How do we analyze the personality traits of characters in Shakespeare's A Midsummer Night's Dream?
When one looks for the personality traits of a character, one is really analyzing how the author characterizes the character. Characterization is the image of the character the author creates for the reader. We can also refer to personality traits by the term character traits. Character traits would be things like loyalty, ambitiousness, rebelliousness, anything that identifies the character as a whole. We analyze the author's characterization of a character to determine the personality traits, or character traits. Things we can analyze to determine these traits are what the character says; does; thinks; feels; what their actions are, but more importantly, what their driving motives are; and also, how other characters respond to the character you are analyzing.
One good character to analyze for personality traits is Hermia. We learn a great deal about her personality in the opening scene. In fact, her first line is boldly addressed to Duke Theseus in defense of her perspective on Lysander. When Theseus argues in defense of her father's view of Demetrius, saying that he is a "worthy gentleman," Hermia boldly claims, "So is Lysander" (I.i.53-54). Hermia's boldness shows us that she is no shrinking violet. She is bold, assertive, and values her own opinion. We see further evidence of how much she values her own opinion when we see her crying to Lysander about the injustice of being forced to allow someone to choose the one to love for her, as we see in her line, "Oh hell! to choose love by another's eyes" (141). Hence, we see through even this one scene that some of her personality traits are boldness, assertiveness, and independence.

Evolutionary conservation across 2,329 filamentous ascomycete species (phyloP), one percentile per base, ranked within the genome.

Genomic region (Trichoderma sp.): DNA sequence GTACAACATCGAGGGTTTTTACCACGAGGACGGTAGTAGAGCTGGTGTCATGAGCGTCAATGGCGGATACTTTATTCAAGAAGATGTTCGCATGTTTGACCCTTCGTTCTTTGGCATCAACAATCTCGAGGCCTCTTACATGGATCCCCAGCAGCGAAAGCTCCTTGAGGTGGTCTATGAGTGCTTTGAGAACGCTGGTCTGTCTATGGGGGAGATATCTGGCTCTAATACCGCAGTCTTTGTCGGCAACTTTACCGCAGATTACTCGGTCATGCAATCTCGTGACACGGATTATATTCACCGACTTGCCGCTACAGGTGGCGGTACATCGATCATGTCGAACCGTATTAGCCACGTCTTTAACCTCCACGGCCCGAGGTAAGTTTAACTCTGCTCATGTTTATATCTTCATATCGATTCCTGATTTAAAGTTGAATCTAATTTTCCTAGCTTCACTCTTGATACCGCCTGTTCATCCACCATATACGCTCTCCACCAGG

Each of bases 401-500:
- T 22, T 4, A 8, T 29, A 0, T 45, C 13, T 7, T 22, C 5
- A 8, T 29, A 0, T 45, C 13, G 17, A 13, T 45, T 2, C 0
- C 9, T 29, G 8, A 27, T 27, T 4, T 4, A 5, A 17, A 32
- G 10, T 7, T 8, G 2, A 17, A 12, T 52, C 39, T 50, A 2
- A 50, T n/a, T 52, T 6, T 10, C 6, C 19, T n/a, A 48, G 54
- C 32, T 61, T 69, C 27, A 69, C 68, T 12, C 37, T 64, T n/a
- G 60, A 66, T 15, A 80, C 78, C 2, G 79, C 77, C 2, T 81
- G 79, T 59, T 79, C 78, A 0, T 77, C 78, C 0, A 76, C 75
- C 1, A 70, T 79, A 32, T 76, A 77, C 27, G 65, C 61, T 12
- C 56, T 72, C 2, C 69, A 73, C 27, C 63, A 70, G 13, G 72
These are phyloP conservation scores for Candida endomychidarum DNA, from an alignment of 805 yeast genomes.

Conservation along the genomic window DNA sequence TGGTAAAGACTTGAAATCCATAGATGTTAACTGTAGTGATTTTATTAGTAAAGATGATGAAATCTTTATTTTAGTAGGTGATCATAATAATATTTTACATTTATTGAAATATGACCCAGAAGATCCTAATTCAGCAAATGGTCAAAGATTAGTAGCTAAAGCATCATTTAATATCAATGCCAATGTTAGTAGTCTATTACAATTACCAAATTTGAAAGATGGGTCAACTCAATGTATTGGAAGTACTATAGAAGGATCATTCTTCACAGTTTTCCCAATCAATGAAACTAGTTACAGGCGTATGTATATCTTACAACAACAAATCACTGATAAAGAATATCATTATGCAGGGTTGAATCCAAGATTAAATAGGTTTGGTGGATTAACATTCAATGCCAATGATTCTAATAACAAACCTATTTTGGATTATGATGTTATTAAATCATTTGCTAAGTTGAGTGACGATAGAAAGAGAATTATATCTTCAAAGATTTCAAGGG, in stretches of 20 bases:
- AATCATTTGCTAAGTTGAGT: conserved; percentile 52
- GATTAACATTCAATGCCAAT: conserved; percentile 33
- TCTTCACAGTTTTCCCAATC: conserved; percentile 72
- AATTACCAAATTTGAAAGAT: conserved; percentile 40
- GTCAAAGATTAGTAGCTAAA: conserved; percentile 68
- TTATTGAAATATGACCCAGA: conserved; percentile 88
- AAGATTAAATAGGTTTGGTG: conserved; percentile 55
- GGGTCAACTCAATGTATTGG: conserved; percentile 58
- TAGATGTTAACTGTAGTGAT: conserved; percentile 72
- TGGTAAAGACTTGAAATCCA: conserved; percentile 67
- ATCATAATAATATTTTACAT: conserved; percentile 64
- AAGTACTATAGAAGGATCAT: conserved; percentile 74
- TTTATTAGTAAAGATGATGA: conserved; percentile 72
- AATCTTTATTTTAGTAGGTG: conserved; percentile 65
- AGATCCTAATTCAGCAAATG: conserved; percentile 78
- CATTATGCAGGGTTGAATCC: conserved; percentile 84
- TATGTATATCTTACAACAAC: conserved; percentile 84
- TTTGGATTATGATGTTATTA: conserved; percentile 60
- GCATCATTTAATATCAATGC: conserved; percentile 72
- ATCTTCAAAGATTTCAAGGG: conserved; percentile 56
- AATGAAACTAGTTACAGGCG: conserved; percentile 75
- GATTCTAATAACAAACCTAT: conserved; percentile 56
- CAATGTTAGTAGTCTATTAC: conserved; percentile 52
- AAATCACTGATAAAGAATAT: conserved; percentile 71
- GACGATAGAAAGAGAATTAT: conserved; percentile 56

Hence, we see that by dissecting the things the character does, says, and thinks, we can determine personality traits, or character traits.